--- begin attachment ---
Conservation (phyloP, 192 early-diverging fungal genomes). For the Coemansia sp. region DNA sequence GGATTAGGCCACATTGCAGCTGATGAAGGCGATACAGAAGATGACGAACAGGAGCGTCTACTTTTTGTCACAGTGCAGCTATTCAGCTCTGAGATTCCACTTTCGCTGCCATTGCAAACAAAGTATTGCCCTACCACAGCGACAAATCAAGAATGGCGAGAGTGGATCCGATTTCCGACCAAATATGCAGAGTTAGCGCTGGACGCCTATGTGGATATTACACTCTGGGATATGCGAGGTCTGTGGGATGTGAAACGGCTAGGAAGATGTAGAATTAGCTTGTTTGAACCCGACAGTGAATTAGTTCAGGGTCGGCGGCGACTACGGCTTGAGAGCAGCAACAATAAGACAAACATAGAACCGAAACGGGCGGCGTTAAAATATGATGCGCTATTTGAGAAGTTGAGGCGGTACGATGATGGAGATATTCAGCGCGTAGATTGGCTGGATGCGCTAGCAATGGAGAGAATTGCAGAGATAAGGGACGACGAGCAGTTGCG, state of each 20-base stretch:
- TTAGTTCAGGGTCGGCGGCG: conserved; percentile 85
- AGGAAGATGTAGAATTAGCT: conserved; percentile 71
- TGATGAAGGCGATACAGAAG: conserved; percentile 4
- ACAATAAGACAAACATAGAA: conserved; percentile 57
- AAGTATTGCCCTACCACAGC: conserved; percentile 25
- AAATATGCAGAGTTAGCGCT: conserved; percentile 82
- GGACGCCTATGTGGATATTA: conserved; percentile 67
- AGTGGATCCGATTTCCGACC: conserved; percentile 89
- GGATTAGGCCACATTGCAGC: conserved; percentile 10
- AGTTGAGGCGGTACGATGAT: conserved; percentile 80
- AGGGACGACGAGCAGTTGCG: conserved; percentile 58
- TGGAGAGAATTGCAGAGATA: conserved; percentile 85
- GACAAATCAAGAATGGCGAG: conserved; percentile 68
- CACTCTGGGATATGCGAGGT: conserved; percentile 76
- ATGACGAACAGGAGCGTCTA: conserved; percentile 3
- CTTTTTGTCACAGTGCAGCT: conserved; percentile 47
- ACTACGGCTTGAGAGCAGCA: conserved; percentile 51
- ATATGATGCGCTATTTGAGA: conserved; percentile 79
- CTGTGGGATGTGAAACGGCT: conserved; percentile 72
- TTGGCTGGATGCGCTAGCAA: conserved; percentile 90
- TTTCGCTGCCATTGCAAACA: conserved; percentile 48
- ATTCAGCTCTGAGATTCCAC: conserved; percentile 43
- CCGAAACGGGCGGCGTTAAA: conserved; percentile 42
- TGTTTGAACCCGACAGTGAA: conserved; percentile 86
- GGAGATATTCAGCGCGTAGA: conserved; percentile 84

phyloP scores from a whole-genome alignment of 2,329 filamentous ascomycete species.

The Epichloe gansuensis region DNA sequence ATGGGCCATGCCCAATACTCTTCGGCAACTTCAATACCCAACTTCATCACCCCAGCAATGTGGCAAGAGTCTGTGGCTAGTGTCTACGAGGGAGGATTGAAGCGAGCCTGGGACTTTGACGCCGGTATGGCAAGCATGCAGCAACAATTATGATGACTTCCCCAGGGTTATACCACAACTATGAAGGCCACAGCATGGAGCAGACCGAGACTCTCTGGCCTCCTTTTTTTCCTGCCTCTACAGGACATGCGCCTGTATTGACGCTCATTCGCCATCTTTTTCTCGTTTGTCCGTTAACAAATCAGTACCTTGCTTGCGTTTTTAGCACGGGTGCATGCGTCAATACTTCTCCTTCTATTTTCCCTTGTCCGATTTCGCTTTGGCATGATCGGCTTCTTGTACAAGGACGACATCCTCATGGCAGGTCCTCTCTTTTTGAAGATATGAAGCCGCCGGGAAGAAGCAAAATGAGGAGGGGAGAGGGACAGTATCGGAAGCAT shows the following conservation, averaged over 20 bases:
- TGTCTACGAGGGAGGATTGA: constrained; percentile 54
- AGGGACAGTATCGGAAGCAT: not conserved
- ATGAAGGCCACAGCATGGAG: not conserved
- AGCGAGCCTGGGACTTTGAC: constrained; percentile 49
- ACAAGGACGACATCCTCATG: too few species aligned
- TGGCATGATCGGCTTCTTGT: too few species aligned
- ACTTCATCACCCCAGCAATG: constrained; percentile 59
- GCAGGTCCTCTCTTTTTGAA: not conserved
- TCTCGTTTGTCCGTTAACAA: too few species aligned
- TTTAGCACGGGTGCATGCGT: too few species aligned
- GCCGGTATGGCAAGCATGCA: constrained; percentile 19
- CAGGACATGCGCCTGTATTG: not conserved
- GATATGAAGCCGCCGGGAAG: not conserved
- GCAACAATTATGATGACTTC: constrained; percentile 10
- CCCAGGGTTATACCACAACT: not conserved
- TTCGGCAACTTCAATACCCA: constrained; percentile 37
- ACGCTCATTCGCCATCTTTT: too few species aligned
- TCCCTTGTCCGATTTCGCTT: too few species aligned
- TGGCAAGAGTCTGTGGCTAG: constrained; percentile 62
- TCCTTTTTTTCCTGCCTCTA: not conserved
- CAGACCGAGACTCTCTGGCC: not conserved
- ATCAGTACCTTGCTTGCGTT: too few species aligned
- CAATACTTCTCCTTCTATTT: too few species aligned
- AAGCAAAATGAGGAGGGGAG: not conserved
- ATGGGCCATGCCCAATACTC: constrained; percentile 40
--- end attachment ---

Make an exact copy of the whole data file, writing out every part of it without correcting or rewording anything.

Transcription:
Conservation (phyloP, 192 early-diverging fungal genomes). For the Coemansia sp. region DNA sequence GGATTAGGCCACATTGCAGCTGATGAAGGCGATACAGAAGATGACGAACAGGAGCGTCTACTTTTTGTCACAGTGCAGCTATTCAGCTCTGAGATTCCACTTTCGCTGCCATTGCAAACAAAGTATTGCCCTACCACAGCGACAAATCAAGAATGGCGAGAGTGGATCCGATTTCCGACCAAATATGCAGAGTTAGCGCTGGACGCCTATGTGGATATTACACTCTGGGATATGCGAGGTCTGTGGGATGTGAAACGGCTAGGAAGATGTAGAATTAGCTTGTTTGAACCCGACAGTGAATTAGTTCAGGGTCGGCGGCGACTACGGCTTGAGAGCAGCAACAATAAGACAAACATAGAACCGAAACGGGCGGCGTTAAAATATGATGCGCTATTTGAGAAGTTGAGGCGGTACGATGATGGAGATATTCAGCGCGTAGATTGGCTGGATGCGCTAGCAATGGAGAGAATTGCAGAGATAAGGGACGACGAGCAGTTGCG, state of each 20-base stretch:
- TTAGTTCAGGGTCGGCGGCG: conserved; percentile 85
- AGGAAGATGTAGAATTAGCT: conserved; percentile 71
- TGATGAAGGCGATACAGAAG: conserved; percentile 4
- ACAATAAGACAAACATAGAA: conserved; percentile 57
- AAGTATTGCCCTACCACAGC: conserved; percentile 25
- AAATATGCAGAGTTAGCGCT: conserved; percentile 82
- GGACGCCTATGTGGATATTA: conserved; percentile 67
- AGTGGATCCGATTTCCGACC: conserved; percentile 89
- GGATTAGGCCACATTGCAGC: conserved; percentile 10
- AGTTGAGGCGGTACGATGAT: conserved; percentile 80
- AGGGACGACGAGCAGTTGCG: conserved; percentile 58
- TGGAGAGAATTGCAGAGATA: conserved; percentile 85
- GACAAATCAAGAATGGCGAG: conserved; percentile 68
- CACTCTGGGATATGCGAGGT: conserved; percentile 76
- ATGACGAACAGGAGCGTCTA: conserved; percentile 3
- CTTTTTGTCACAGTGCAGCT: conserved; percentile 47
- ACTACGGCTTGAGAGCAGCA: conserved; percentile 51
- ATATGATGCGCTATTTGAGA: conserved; percentile 79
- CTGTGGGATGTGAAACGGCT: conserved; percentile 72
- TTGGCTGGATGCGCTAGCAA: conserved; percentile 90
- TTTCGCTGCCATTGCAAACA: conserved; percentile 48
- ATTCAGCTCTGAGATTCCAC: conserved; percentile 43
- CCGAAACGGGCGGCGTTAAA: conserved; percentile 42
- TGTTTGAACCCGACAGTGAA: conserved; percentile 86
- GGAGATATTCAGCGCGTAGA: conserved; percentile 84

phyloP scores from a whole-genome alignment of 2,329 filamentous ascomycete species.

The Epichloe gansuensis region DNA sequence ATGGGCCATGCCCAATACTCTTCGGCAACTTCAATACCCAACTTCATCACCCCAGCAATGTGGCAAGAGTCTGTGGCTAGTGTCTACGAGGGAGGATTGAAGCGAGCCTGGGACTTTGACGCCGGTATGGCAAGCATGCAGCAACAATTATGATGACTTCCCCAGGGTTATACCACAACTATGAAGGCCACAGCATGGAGCAGACCGAGACTCTCTGGCCTCCTTTTTTTCCTGCCTCTACAGGACATGCGCCTGTATTGACGCTCATTCGCCATCTTTTTCTCGTTTGTCCGTTAACAAATCAGTACCTTGCTTGCGTTTTTAGCACGGGTGCATGCGTCAATACTTCTCCTTCTATTTTCCCTTGTCCGATTTCGCTTTGGCATGATCGGCTTCTTGTACAAGGACGACATCCTCATGGCAGGTCCTCTCTTTTTGAAGATATGAAGCCGCCGGGAAGAAGCAAAATGAGGAGGGGAGAGGGACAGTATCGGAAGCAT shows the following conservation, averaged over 20 bases:
- TGTCTACGAGGGAGGATTGA: constrained; percentile 54
- AGGGACAGTATCGGAAGCAT: not conserved
- ATGAAGGCCACAGCATGGAG: not conserved
- AGCGAGCCTGGGACTTTGAC: constrained; percentile 49
- ACAAGGACGACATCCTCATG: too few species aligned
- TGGCATGATCGGCTTCTTGT: too few species aligned
- ACTTCATCACCCCAGCAATG: constrained; percentile 59
- GCAGGTCCTCTCTTTTTGAA: not conserved
- TCTCGTTTGTCCGTTAACAA: too few species aligned
- TTTAGCACGGGTGCATGCGT: too few species aligned
- GCCGGTATGGCAAGCATGCA: constrained; percentile 19
- CAGGACATGCGCCTGTATTG: not conserved
- GATATGAAGCCGCCGGGAAG: not conserved
- GCAACAATTATGATGACTTC: constrained; percentile 10
- CCCAGGGTTATACCACAACT: not conserved
- TTCGGCAACTTCAATACCCA: constrained; percentile 37
- ACGCTCATTCGCCATCTTTT: too few species aligned
- TCCCTTGTCCGATTTCGCTT: too few species aligned
- TGGCAAGAGTCTGTGGCTAG: constrained; percentile 62
- TCCTTTTTTTCCTGCCTCTA: not conserved
- CAGACCGAGACTCTCTGGCC: not conserved
- ATCAGTACCTTGCTTGCGTT: too few species aligned
- CAATACTTCTCCTTCTATTT: too few species aligned
- AAGCAAAATGAGGAGGGGAG: not conserved
- ATGGGCCATGCCCAATACTC: constrained; percentile 40